Grit Blogs > I Do It My Way

Friends

JerryThe thought of living in the woods with few neighbors can be a little intimating to some folks. Self-reliance is a necessary trait for a homesteader, but it can lead to some challenging situations. Recently we had one of those challenging situations at our homestead. As has been widely reported, much of Texas has received a little bit of rain lately. In fact, some areas have had way too much rain. While we did not suffer the terrible flooding that some places got, we did get a real frog strangler, 8 inches in three days on already saturated ground was bad news for the road up to our house. In fact the canyon created by the raging runoff rivaled Palo Duro.

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Feeling obligated to make some quick repairs ahead of some additional predicted rain, I got my trusty MF out and started rearranging some of the misplaced dirt. This basically consisted of moving dirt from our gate back to the top of the hill so that it could start it's migration back down the hill. Things were progressing well, the berm I wanted to create was done, the worst of the canyons had been refilled when disaster struck. Wanting to get one more load of dirt to put some finishing touches on one of the canyons I took my MF back down to the gate. Spying an area of unmolested soil that need rearranging I got in position and the MF sunk; and by sunk I mean axle deep in liquefied dirt. At first this was kinda funny, a stuck MF. I strolled to the house, loaded the chains in my 1 ton 4x4 GMC and headed back with my son in tow to rescue the MF. The MF and the treacherous dirt had other ideas, nothing we tried would unlodge the MF. In defense of the truck, it never quit trying; it just couldn't get any traction.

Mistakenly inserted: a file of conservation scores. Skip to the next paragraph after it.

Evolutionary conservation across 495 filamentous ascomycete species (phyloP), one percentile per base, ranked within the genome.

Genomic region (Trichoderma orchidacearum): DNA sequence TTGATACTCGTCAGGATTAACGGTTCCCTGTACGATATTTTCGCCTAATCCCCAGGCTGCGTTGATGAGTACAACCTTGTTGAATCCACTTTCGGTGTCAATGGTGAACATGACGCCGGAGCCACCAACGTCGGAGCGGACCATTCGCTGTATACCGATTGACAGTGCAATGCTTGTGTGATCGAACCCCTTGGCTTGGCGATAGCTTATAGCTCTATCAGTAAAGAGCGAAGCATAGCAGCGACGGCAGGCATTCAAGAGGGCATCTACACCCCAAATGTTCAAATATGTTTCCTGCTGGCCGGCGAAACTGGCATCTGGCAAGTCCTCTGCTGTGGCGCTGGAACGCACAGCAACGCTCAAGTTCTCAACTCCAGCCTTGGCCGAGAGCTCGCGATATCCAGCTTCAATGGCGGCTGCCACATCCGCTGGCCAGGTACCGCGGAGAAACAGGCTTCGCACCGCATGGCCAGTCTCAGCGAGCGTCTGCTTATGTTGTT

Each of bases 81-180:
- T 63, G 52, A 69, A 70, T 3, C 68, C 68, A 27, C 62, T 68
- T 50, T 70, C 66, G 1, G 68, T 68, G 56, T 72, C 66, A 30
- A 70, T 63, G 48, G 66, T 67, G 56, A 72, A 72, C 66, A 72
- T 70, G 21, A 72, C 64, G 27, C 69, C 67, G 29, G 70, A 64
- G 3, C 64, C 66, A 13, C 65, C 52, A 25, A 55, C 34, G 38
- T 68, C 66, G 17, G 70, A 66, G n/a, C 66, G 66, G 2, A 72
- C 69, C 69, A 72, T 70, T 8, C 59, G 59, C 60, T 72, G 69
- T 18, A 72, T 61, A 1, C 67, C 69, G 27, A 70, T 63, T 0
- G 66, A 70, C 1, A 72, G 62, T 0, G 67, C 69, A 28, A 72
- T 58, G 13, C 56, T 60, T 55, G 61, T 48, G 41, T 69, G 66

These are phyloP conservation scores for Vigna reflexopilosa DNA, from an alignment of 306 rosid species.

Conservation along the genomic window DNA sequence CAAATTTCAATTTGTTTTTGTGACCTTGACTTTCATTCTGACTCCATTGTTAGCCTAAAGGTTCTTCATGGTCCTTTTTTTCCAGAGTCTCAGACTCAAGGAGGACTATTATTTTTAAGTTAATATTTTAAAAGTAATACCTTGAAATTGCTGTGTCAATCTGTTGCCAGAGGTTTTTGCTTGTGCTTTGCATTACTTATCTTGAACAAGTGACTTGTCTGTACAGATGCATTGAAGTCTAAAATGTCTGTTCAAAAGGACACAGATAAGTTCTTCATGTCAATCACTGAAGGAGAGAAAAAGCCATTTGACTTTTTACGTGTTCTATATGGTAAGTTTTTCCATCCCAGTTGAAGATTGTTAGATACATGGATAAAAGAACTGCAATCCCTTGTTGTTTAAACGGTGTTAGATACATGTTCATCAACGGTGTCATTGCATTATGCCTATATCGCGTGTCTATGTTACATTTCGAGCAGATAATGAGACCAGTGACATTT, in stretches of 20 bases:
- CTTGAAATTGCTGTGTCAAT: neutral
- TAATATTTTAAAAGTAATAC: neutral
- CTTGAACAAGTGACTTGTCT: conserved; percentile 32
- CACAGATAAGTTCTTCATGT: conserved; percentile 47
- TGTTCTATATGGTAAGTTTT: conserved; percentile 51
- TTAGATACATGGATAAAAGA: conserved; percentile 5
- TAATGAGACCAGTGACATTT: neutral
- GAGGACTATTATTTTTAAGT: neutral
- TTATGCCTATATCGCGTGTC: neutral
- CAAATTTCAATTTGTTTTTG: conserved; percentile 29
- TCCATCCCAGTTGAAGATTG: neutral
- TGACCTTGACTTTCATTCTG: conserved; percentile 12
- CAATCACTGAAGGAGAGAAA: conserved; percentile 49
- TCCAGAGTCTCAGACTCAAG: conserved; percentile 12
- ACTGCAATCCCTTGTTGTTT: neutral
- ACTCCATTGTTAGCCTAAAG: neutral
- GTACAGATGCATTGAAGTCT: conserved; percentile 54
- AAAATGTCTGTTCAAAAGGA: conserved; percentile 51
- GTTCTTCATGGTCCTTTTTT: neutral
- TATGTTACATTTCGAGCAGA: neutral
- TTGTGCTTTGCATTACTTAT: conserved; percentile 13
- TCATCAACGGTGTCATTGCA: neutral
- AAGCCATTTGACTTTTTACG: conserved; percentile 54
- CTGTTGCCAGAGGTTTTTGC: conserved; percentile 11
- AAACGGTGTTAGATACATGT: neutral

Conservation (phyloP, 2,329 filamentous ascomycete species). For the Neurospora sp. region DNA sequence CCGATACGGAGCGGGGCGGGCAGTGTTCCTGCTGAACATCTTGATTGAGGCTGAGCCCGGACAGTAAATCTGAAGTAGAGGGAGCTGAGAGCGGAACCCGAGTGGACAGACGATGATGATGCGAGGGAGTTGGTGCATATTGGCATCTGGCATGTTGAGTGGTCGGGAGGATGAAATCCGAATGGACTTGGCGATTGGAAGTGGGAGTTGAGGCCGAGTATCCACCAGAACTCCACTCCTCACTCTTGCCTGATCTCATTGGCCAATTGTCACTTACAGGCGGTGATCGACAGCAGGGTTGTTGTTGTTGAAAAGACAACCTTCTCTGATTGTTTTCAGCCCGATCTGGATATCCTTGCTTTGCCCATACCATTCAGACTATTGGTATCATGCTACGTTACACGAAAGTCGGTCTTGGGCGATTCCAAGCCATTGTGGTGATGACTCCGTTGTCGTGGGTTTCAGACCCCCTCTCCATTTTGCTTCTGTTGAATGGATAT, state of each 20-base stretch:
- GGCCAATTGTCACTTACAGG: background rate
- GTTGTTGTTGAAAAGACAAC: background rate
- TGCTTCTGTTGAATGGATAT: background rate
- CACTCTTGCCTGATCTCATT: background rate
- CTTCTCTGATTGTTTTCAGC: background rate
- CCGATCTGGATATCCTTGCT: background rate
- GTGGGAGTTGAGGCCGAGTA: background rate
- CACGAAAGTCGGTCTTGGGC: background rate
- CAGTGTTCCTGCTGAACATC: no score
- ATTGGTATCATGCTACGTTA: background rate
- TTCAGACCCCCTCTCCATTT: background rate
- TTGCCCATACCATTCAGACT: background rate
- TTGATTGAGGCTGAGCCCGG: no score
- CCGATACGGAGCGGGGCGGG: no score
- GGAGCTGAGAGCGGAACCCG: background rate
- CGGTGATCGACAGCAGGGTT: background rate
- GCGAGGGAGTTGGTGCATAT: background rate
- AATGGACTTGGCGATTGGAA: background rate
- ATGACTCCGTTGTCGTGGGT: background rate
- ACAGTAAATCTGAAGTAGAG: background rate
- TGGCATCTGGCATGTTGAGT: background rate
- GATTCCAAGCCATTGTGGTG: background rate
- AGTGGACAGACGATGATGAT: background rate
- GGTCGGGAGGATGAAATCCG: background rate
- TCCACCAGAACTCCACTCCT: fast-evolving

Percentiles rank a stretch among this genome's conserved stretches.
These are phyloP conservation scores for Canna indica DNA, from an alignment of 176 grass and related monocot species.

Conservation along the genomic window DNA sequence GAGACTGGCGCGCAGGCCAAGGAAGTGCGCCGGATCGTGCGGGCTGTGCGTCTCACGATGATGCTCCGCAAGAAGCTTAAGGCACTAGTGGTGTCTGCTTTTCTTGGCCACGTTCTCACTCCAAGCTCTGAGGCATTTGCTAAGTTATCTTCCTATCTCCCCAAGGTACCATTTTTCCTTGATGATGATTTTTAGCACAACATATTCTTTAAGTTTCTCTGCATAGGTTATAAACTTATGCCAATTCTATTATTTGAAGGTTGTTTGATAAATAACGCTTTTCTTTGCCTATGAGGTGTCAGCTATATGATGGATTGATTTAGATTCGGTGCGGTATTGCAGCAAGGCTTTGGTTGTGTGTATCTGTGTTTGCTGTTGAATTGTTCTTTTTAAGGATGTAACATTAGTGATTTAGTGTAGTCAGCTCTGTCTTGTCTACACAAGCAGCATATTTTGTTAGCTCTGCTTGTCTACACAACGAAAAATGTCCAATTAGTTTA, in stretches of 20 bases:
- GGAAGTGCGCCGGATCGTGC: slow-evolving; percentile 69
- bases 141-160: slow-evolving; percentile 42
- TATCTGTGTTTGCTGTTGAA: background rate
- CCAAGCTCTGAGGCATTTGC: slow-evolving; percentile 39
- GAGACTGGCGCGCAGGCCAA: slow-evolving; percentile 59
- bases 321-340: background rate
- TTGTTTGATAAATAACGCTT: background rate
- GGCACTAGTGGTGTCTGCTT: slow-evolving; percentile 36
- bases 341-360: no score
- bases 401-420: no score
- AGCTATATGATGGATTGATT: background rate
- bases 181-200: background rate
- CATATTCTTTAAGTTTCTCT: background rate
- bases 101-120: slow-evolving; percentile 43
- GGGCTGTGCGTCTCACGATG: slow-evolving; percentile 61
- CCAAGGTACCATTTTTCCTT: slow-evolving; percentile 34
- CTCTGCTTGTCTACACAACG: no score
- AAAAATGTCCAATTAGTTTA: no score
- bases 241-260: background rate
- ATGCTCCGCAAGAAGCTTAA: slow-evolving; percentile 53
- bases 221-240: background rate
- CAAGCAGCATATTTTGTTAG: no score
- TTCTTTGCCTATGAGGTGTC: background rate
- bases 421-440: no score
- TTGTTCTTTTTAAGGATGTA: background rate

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Beginning to get a little desperate, a friend appeared, returning home from an evening out on the town. A friend with a big green tractor, a big green tractor that barely managed to get my MF outta the tight spot it was parked in. So, the moral of this story is to keep on good terms with your neighbors, you never know when you'll need them and keep your MF tractor on solid ground.

I think I’m gonna give my friend a nickname, State Farm, because like a good neighbor, he was there ….